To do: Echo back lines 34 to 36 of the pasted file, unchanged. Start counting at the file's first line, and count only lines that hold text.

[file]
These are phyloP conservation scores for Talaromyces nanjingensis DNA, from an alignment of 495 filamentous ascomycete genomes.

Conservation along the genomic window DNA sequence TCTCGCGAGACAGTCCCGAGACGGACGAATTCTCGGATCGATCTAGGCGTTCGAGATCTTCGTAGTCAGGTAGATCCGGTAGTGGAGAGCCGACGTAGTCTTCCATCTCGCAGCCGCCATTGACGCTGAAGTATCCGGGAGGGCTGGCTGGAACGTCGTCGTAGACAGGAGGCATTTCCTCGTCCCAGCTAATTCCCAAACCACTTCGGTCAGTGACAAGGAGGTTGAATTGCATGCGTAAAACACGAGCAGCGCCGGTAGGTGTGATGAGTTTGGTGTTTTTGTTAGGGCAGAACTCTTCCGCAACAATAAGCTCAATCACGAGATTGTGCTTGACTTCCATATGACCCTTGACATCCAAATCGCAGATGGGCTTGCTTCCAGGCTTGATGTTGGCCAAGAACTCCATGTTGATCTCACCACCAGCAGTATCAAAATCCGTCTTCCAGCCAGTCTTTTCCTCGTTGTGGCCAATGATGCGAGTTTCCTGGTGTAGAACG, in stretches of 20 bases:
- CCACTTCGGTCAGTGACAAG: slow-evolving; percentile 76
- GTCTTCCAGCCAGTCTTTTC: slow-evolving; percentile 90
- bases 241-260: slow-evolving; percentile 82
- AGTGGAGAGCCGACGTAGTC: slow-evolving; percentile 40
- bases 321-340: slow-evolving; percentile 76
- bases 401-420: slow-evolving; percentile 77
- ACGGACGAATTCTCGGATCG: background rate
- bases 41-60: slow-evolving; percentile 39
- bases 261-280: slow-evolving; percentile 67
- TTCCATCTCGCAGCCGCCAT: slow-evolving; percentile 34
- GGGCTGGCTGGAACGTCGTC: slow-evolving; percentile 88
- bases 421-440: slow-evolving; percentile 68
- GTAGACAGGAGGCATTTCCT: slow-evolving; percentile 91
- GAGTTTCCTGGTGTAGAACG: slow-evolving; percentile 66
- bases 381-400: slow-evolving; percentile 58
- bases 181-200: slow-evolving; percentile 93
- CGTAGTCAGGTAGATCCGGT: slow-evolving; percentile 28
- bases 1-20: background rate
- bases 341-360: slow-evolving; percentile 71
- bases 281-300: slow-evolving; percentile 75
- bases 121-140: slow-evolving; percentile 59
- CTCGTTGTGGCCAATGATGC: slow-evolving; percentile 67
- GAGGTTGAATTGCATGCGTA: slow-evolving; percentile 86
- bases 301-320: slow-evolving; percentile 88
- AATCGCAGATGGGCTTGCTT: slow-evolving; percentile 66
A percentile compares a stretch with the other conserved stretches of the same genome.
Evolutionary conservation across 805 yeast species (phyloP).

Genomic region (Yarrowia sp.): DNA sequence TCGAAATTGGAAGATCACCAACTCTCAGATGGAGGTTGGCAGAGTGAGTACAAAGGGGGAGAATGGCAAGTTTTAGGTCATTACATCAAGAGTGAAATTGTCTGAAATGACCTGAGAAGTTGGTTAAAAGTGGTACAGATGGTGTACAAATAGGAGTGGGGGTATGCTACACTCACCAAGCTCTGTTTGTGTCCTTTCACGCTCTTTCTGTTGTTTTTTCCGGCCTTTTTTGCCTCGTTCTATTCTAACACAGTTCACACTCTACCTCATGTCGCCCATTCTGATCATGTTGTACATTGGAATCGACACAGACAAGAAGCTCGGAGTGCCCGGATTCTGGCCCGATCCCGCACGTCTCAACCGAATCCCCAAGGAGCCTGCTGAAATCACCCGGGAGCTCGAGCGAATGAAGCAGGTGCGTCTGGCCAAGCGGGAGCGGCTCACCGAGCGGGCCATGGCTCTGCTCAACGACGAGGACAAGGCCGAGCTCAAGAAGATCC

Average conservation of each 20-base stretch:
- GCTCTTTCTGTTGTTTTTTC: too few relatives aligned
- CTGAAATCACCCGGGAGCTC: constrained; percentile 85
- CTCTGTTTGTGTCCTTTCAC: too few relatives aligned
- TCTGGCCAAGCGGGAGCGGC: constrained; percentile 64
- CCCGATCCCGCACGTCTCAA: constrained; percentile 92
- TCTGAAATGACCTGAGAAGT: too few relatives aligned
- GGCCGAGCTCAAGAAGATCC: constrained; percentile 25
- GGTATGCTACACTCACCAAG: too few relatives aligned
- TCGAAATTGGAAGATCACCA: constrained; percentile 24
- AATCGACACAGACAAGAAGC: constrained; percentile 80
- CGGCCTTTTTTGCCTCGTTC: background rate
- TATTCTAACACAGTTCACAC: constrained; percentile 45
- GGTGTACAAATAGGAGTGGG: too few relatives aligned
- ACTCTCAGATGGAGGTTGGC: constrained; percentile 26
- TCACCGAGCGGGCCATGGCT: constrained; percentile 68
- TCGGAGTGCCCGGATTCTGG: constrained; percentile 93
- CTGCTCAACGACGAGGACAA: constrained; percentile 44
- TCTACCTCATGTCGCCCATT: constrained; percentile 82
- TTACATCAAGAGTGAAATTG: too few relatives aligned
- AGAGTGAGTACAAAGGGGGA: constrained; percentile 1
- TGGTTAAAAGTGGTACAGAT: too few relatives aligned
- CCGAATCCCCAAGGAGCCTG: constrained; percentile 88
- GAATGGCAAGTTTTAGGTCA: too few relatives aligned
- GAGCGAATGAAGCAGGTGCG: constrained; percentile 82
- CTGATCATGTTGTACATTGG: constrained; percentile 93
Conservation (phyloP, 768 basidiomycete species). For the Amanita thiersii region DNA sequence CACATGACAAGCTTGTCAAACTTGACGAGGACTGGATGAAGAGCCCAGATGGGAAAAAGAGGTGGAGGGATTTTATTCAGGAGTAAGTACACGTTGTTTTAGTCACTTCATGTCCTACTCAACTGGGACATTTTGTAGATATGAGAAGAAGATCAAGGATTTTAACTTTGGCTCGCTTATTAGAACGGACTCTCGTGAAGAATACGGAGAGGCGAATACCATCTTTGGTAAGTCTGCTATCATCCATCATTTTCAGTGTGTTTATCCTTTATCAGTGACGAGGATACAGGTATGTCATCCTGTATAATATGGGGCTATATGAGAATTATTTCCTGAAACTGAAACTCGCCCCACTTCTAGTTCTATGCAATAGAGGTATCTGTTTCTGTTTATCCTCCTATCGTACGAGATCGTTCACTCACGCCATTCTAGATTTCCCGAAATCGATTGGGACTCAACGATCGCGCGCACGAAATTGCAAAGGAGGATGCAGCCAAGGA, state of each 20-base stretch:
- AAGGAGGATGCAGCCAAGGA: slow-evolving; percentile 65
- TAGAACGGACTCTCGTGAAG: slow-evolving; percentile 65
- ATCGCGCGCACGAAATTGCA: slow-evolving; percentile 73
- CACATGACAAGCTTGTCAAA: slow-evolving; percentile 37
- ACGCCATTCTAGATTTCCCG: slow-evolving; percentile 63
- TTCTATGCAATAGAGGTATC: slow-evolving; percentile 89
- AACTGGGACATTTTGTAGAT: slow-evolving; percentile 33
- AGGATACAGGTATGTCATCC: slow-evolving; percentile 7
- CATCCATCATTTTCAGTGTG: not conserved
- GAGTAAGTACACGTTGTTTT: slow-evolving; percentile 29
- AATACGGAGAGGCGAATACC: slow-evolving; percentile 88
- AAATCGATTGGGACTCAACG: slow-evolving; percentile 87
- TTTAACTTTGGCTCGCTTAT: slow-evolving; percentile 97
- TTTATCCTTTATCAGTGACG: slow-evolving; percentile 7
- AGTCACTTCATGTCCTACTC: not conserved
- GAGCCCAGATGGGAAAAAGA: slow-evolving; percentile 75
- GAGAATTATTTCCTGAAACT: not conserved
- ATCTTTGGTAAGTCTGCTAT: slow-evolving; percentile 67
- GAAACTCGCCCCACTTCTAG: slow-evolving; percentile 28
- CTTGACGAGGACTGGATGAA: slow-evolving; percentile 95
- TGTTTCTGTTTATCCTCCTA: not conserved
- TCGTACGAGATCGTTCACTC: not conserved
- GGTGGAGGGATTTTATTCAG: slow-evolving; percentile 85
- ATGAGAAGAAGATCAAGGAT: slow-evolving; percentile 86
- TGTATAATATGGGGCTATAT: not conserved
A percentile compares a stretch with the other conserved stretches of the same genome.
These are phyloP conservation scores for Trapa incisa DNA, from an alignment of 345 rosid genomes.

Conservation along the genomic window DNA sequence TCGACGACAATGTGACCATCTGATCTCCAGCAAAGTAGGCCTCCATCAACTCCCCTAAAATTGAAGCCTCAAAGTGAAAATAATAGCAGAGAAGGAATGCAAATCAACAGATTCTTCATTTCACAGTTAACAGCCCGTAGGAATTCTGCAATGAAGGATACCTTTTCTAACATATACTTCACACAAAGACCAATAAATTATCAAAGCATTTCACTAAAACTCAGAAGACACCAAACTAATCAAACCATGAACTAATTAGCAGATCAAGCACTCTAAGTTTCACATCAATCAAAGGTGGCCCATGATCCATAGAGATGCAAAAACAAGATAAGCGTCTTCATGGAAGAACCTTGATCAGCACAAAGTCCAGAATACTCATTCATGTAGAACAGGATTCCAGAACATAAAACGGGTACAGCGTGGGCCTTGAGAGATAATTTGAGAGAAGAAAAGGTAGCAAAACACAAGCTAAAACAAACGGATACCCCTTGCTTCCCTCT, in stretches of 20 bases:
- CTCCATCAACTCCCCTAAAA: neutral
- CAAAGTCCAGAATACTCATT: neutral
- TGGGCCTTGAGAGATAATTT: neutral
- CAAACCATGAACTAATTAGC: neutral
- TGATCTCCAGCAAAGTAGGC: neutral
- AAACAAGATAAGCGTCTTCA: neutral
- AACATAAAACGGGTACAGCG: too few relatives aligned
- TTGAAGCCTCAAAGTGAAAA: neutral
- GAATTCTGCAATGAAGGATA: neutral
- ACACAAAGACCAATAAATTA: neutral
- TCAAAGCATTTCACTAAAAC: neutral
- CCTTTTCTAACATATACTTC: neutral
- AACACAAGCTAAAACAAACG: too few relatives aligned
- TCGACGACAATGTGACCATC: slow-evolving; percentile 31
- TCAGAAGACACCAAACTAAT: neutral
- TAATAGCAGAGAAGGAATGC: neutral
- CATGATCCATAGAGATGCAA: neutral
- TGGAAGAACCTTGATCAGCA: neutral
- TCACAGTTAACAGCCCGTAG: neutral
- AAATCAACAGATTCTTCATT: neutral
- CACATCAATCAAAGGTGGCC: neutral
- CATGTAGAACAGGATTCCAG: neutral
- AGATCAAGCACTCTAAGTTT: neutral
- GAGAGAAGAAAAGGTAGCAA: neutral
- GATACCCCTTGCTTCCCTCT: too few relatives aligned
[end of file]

- CTCTGTTTGTGTCCTTTCAC: too few relatives aligned
- TCTGGCCAAGCGGGAGCGGC: constrained; percentile 64
- CCCGATCCCGCACGTCTCAA: constrained; percentile 92